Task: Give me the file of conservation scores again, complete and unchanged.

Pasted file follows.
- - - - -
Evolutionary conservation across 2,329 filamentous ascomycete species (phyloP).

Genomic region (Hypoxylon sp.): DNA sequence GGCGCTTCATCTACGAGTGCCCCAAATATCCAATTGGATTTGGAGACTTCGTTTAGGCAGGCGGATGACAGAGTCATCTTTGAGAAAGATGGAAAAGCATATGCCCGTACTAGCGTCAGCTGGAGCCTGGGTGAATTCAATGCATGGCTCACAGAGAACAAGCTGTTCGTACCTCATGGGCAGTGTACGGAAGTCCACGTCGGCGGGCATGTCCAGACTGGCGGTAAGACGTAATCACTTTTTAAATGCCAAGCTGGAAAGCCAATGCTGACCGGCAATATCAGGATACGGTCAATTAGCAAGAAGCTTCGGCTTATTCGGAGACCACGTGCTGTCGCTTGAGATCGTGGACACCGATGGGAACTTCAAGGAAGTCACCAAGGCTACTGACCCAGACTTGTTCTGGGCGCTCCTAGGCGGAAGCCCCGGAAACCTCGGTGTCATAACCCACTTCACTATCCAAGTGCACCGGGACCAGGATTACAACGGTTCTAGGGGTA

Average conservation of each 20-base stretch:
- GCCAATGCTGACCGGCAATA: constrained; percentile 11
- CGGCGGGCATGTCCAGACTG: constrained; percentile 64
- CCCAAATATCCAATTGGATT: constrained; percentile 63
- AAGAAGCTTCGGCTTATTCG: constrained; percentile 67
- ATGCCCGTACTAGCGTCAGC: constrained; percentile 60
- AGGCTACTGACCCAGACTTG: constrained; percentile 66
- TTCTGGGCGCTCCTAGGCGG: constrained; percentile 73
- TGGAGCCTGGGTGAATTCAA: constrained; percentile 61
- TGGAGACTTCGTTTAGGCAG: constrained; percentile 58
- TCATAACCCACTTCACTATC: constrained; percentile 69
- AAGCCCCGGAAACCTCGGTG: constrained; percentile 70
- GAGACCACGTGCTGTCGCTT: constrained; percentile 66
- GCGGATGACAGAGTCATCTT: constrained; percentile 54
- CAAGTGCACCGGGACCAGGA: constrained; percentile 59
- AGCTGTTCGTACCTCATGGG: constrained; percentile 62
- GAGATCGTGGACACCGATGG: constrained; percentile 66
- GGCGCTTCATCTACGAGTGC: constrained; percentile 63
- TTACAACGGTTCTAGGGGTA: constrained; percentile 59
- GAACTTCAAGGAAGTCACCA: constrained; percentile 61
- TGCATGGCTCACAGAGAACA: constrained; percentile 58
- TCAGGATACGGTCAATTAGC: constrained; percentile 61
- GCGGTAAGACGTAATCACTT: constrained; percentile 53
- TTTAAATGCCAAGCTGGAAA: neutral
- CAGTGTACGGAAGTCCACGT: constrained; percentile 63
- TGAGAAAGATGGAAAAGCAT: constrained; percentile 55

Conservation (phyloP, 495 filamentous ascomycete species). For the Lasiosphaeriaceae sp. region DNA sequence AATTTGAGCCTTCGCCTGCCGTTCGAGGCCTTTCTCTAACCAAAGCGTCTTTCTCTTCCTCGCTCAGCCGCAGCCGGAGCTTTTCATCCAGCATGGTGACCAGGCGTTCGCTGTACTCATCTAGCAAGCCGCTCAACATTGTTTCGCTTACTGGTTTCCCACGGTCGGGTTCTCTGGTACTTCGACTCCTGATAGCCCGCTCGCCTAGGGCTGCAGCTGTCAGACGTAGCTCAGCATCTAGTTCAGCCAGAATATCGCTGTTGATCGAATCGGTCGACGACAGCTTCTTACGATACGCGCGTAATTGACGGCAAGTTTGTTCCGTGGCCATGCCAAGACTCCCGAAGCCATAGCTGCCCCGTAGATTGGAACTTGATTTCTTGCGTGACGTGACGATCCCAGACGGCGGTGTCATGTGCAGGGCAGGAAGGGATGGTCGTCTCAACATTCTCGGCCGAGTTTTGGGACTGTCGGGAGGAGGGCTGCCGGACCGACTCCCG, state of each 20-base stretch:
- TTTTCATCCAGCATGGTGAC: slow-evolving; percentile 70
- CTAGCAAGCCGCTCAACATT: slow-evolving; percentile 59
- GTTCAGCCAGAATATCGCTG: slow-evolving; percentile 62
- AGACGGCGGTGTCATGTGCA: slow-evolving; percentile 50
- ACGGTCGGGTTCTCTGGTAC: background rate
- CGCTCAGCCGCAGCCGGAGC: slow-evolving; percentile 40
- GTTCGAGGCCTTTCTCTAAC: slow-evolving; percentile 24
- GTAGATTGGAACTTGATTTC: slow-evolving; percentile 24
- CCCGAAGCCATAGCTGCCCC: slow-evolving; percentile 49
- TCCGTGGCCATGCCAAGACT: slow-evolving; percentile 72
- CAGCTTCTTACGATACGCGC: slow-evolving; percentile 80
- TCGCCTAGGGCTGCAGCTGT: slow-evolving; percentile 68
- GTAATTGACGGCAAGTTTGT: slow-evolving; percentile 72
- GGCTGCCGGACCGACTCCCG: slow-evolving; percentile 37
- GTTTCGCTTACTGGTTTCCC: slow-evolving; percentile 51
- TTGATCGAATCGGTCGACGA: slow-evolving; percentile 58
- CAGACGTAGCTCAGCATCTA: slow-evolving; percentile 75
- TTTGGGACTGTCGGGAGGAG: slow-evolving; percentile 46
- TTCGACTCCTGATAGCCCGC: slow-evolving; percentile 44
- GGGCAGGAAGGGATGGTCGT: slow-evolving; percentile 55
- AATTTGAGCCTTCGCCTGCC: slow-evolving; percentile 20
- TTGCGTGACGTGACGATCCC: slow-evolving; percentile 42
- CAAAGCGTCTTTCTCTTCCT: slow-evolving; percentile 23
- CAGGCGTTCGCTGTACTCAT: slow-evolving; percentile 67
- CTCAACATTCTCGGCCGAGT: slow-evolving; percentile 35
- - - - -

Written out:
Evolutionary conservation across 2,329 filamentous ascomycete species (phyloP).

Genomic region (Hypoxylon sp.): DNA sequence GGCGCTTCATCTACGAGTGCCCCAAATATCCAATTGGATTTGGAGACTTCGTTTAGGCAGGCGGATGACAGAGTCATCTTTGAGAAAGATGGAAAAGCATATGCCCGTACTAGCGTCAGCTGGAGCCTGGGTGAATTCAATGCATGGCTCACAGAGAACAAGCTGTTCGTACCTCATGGGCAGTGTACGGAAGTCCACGTCGGCGGGCATGTCCAGACTGGCGGTAAGACGTAATCACTTTTTAAATGCCAAGCTGGAAAGCCAATGCTGACCGGCAATATCAGGATACGGTCAATTAGCAAGAAGCTTCGGCTTATTCGGAGACCACGTGCTGTCGCTTGAGATCGTGGACACCGATGGGAACTTCAAGGAAGTCACCAAGGCTACTGACCCAGACTTGTTCTGGGCGCTCCTAGGCGGAAGCCCCGGAAACCTCGGTGTCATAACCCACTTCACTATCCAAGTGCACCGGGACCAGGATTACAACGGTTCTAGGGGTA

Average conservation of each 20-base stretch:
- GCCAATGCTGACCGGCAATA: constrained; percentile 11
- CGGCGGGCATGTCCAGACTG: constrained; percentile 64
- CCCAAATATCCAATTGGATT: constrained; percentile 63
- AAGAAGCTTCGGCTTATTCG: constrained; percentile 67
- ATGCCCGTACTAGCGTCAGC: constrained; percentile 60
- AGGCTACTGACCCAGACTTG: constrained; percentile 66
- TTCTGGGCGCTCCTAGGCGG: constrained; percentile 73
- TGGAGCCTGGGTGAATTCAA: constrained; percentile 61
- TGGAGACTTCGTTTAGGCAG: constrained; percentile 58
- TCATAACCCACTTCACTATC: constrained; percentile 69
- AAGCCCCGGAAACCTCGGTG: constrained; percentile 70
- GAGACCACGTGCTGTCGCTT: constrained; percentile 66
- GCGGATGACAGAGTCATCTT: constrained; percentile 54
- CAAGTGCACCGGGACCAGGA: constrained; percentile 59
- AGCTGTTCGTACCTCATGGG: constrained; percentile 62
- GAGATCGTGGACACCGATGG: constrained; percentile 66
- GGCGCTTCATCTACGAGTGC: constrained; percentile 63
- TTACAACGGTTCTAGGGGTA: constrained; percentile 59
- GAACTTCAAGGAAGTCACCA: constrained; percentile 61
- TGCATGGCTCACAGAGAACA: constrained; percentile 58
- TCAGGATACGGTCAATTAGC: constrained; percentile 61
- GCGGTAAGACGTAATCACTT: constrained; percentile 53
- TTTAAATGCCAAGCTGGAAA: neutral
- CAGTGTACGGAAGTCCACGT: constrained; percentile 63
- TGAGAAAGATGGAAAAGCAT: constrained; percentile 55

Conservation (phyloP, 495 filamentous ascomycete species). For the Lasiosphaeriaceae sp. region DNA sequence AATTTGAGCCTTCGCCTGCCGTTCGAGGCCTTTCTCTAACCAAAGCGTCTTTCTCTTCCTCGCTCAGCCGCAGCCGGAGCTTTTCATCCAGCATGGTGACCAGGCGTTCGCTGTACTCATCTAGCAAGCCGCTCAACATTGTTTCGCTTACTGGTTTCCCACGGTCGGGTTCTCTGGTACTTCGACTCCTGATAGCCCGCTCGCCTAGGGCTGCAGCTGTCAGACGTAGCTCAGCATCTAGTTCAGCCAGAATATCGCTGTTGATCGAATCGGTCGACGACAGCTTCTTACGATACGCGCGTAATTGACGGCAAGTTTGTTCCGTGGCCATGCCAAGACTCCCGAAGCCATAGCTGCCCCGTAGATTGGAACTTGATTTCTTGCGTGACGTGACGATCCCAGACGGCGGTGTCATGTGCAGGGCAGGAAGGGATGGTCGTCTCAACATTCTCGGCCGAGTTTTGGGACTGTCGGGAGGAGGGCTGCCGGACCGACTCCCG, state of each 20-base stretch:
- TTTTCATCCAGCATGGTGAC: slow-evolving; percentile 70
- CTAGCAAGCCGCTCAACATT: slow-evolving; percentile 59
- GTTCAGCCAGAATATCGCTG: slow-evolving; percentile 62
- AGACGGCGGTGTCATGTGCA: slow-evolving; percentile 50
- ACGGTCGGGTTCTCTGGTAC: background rate
- CGCTCAGCCGCAGCCGGAGC: slow-evolving; percentile 40
- GTTCGAGGCCTTTCTCTAAC: slow-evolving; percentile 24
- GTAGATTGGAACTTGATTTC: slow-evolving; percentile 24
- CCCGAAGCCATAGCTGCCCC: slow-evolving; percentile 49
- TCCGTGGCCATGCCAAGACT: slow-evolving; percentile 72
- CAGCTTCTTACGATACGCGC: slow-evolving; percentile 80
- TCGCCTAGGGCTGCAGCTGT: slow-evolving; percentile 68
- GTAATTGACGGCAAGTTTGT: slow-evolving; percentile 72
- GGCTGCCGGACCGACTCCCG: slow-evolving; percentile 37
- GTTTCGCTTACTGGTTTCCC: slow-evolving; percentile 51
- TTGATCGAATCGGTCGACGA: slow-evolving; percentile 58
- CAGACGTAGCTCAGCATCTA: slow-evolving; percentile 75
- TTTGGGACTGTCGGGAGGAG: slow-evolving; percentile 46
- TTCGACTCCTGATAGCCCGC: slow-evolving; percentile 44
- GGGCAGGAAGGGATGGTCGT: slow-evolving; percentile 55
- AATTTGAGCCTTCGCCTGCC: slow-evolving; percentile 20
- TTGCGTGACGTGACGATCCC: slow-evolving; percentile 42
- CAAAGCGTCTTTCTCTTCCT: slow-evolving; percentile 23
- CAGGCGTTCGCTGTACTCAT: slow-evolving; percentile 67
- CTCAACATTCTCGGCCGAGT: slow-evolving; percentile 35